Rob Coyle, MBA 1997, doesn't take no for an answer. When he received the letter rejecting his application to Georgia Institute of Technology's MBA program — then called the Master of Science in Management degree — he made an appointment to see now retired program director Ann Scott.
"I told her that I wasn't leaving until she changed her mind," Coyle recalled with a smile. Apparently impressed by his determination and his sales pitch, she changed her mind.
"Sometimes a little bit of perseverance pays off," he laughed.
Coyle is vice president of Global Logistics for the pharmaceutical giant GlaxoSmithKline at its offices in Research Triangle Park, North Carolina. He heads a workforce of 700+ people and is responsible for the physical movement of all of the company's products — four billion units a year, distributed among 163 markets. In addition, he oversees product labeling, artwork, and technical packaging.
"Let's say you get a prescription from the doctor," he explained. "That prescription, in essence, is our order. You go to the pharmacy and they fill the prescription with one of our products. My job starts when you walk out the door because the pharmacy has one fewer of that product, and I have to see that it gets replaced. Our patients need our products to do more, feel better, and live longer. We can't get it wrong."
Regarding the technical packaging side of his job, Coyle enjoys "walking into one of our manufacturing plants and watching how the product is placed into a bottle, blister pack or syringe — that's what my team does. That's the engineering side of me, and I love it."
Originally from New Jersey and the son of a grocery store manager, he declined an appointment to the U.S. Naval Academy, preferring instead to attend Georgia Tech for a bachelor's degree in mechanical engineering. His father was not happy with the decision, largely because the family could not afford out-of-state tuition, whereas Annapolis would have been a free ride. Coyle's solution was to join the co-op program and establish residency in Georgia so he could pay for college himself and qualify for the in-state tuition rate. When his two younger brothers, Kevin, BSBIOL 1998, and Jeff, BSCS 2001, decided to attend Tech, Coyle invited them to live with him and applied the economical strategy again.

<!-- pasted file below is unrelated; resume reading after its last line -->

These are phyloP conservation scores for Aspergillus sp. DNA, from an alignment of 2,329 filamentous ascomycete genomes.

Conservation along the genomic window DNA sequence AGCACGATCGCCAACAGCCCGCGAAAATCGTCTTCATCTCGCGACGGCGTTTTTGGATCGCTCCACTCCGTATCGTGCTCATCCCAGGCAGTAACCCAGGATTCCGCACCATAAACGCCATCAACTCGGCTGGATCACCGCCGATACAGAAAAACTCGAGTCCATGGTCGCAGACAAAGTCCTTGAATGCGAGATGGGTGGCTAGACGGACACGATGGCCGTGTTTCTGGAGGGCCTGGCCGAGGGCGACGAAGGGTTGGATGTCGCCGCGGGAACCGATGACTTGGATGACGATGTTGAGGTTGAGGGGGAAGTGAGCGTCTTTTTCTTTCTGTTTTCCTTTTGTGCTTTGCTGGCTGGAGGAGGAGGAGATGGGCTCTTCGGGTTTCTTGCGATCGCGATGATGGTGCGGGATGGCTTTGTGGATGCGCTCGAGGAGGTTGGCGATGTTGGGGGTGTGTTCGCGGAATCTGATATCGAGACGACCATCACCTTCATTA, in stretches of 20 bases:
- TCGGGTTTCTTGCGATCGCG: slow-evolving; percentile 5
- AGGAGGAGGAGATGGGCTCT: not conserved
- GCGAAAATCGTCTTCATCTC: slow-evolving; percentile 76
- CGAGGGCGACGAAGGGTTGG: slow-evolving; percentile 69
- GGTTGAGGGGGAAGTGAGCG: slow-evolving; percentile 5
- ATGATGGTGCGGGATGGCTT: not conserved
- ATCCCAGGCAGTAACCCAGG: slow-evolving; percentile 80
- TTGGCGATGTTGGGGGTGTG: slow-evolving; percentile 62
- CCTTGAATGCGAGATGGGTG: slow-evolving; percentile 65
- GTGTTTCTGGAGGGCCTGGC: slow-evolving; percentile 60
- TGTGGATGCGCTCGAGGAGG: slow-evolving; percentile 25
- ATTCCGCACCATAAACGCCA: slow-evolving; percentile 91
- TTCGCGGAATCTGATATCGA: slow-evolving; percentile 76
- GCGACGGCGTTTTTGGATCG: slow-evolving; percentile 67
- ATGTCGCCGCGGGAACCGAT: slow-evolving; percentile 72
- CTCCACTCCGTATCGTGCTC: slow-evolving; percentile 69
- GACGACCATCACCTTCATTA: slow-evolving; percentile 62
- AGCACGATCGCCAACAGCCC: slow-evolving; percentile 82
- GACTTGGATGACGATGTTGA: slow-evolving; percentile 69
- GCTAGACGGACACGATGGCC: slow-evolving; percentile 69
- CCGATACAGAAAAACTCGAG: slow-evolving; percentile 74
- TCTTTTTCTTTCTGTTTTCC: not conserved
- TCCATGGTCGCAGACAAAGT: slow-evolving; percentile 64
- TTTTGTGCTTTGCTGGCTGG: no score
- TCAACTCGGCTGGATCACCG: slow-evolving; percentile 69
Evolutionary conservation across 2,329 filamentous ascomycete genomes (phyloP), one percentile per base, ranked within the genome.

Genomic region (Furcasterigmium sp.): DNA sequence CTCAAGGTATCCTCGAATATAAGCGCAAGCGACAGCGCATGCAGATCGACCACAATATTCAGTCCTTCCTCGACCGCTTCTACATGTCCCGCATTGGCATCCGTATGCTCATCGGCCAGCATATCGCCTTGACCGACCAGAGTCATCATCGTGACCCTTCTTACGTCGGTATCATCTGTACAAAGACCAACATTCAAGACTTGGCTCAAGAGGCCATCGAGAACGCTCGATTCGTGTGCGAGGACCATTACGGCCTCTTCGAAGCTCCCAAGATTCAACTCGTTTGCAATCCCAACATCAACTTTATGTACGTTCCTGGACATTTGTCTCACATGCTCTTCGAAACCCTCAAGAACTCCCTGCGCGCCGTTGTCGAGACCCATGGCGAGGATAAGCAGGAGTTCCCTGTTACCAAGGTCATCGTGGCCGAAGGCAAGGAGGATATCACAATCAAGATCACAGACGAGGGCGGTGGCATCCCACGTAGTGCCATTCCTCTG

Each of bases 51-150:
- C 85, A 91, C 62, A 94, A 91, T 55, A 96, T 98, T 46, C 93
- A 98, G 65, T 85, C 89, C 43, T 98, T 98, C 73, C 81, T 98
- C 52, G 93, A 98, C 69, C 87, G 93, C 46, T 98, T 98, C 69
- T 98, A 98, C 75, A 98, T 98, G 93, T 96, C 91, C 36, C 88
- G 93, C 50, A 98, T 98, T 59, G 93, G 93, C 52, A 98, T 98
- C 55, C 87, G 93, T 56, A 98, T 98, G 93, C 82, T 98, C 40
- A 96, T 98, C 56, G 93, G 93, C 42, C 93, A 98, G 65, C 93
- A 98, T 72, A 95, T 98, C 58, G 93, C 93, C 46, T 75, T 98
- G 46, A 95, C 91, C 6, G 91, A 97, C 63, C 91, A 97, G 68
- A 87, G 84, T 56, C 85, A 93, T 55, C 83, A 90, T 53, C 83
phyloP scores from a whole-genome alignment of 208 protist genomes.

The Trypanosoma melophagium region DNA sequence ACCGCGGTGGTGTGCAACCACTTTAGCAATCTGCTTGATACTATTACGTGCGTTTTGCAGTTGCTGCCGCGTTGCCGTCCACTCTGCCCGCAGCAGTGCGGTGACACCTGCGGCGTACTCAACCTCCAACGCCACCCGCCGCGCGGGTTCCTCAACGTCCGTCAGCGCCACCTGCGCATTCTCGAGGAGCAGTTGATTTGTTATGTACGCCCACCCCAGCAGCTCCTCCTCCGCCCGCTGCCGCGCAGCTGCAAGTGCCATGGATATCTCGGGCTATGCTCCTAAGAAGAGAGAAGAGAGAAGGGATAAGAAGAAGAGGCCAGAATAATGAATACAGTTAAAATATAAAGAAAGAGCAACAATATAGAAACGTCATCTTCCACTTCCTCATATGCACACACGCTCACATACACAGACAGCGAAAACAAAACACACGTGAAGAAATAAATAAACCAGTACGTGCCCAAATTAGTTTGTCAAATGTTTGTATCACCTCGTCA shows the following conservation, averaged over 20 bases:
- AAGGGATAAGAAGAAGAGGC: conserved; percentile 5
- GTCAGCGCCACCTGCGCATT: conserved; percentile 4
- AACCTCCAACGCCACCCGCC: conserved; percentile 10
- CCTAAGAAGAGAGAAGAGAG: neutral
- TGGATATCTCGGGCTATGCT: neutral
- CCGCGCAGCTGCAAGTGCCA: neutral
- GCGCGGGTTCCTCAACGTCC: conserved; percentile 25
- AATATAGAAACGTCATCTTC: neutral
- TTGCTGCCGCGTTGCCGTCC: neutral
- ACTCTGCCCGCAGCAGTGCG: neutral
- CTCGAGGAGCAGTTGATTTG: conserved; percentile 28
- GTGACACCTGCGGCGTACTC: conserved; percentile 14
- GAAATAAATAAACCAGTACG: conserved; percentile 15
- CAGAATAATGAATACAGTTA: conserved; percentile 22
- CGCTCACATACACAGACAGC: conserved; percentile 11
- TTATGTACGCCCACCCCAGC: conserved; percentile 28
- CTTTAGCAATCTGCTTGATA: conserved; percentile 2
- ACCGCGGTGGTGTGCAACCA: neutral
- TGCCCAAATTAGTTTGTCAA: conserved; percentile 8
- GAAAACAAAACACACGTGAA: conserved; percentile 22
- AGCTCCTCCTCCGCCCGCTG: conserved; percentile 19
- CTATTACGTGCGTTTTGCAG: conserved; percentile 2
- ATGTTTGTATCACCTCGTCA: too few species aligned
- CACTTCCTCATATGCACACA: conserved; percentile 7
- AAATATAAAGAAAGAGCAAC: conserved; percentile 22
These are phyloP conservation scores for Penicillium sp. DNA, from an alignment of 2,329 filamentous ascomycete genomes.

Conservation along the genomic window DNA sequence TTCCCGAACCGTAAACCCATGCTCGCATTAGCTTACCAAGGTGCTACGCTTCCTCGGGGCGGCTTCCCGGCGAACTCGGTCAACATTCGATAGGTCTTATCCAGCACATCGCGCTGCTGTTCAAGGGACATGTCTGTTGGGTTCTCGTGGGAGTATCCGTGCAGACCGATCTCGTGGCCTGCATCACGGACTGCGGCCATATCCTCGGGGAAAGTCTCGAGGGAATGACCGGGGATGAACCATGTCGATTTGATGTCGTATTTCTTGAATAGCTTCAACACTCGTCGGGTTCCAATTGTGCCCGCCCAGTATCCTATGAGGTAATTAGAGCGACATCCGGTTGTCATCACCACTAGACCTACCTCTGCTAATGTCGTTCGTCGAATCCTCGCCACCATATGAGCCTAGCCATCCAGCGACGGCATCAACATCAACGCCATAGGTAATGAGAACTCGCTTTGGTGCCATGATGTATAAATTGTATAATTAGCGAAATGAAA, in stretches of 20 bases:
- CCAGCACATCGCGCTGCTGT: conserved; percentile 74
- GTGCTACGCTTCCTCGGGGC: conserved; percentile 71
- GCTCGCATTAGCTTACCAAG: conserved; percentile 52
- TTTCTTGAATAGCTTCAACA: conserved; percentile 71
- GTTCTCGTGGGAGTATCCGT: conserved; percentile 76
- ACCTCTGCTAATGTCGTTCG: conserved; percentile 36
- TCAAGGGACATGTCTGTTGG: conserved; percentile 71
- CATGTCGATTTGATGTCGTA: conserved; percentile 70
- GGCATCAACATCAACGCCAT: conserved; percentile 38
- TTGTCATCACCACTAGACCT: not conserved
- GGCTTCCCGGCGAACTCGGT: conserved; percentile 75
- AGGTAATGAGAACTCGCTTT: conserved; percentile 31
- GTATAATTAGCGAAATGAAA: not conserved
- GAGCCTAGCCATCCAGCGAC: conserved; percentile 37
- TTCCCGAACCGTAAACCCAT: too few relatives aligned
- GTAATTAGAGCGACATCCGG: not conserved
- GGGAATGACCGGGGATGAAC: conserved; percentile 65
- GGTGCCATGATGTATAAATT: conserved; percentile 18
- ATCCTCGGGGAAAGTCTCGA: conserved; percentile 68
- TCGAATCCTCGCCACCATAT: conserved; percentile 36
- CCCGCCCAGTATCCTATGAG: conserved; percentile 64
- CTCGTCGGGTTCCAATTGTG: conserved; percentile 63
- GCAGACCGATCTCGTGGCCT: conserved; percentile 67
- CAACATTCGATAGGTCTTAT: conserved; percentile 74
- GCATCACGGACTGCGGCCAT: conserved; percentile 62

Although he enjoyed the technical aspects of the mechanical engineering degree, which he received in June 1995, Coyle found himself increasingly drawn to business. One of his co-op jobs was with Southern Electric International, a division of The Southern Company.
"I would hand a project over, but then I wanted to know why it was important — what was the business aspect of it and how did it fit within the company's overall operation," he said. "I came out of the engineering program thinking I needed something more."
He decided that the best way to learn how companies work would be to enroll in the MBA program at Tech.
"I learned a lot not only from the professors, but from the other people in the program," noted Coyle, who was the youngest member of the class. "Sharing their experiences and what they had learned in business helped me grow up, and that knowledge gave me a leg up in the workplace after graduation."
Working an internship at UPS while pursuing his MBA gave Coyle useful insight into global business and logistics. After his Tech graduation in 1997, he worked at Ernst and Young's Atlanta office, where his first client, Federal Express, was assigned largely because of his experience with UPS.
Over the next seven years, he worked his way up from senior consultant to senior manager to senior director. There was talk of a partnership offer, but Coyle decided he wanted the time to see his family and work in the corporate business world, and in 2003 he accepted an opportunity with GlaxoSmithKline. He was named to his current role in 2012.
Reflecting on some of the most important things he has learned over the years, Coyle says, "Our family didn't have much money, so we had to go out and work. That's been an invaluable lesson. You have to respect people, treat people right, and work hard for what you get."
And a little perseverance helps, too.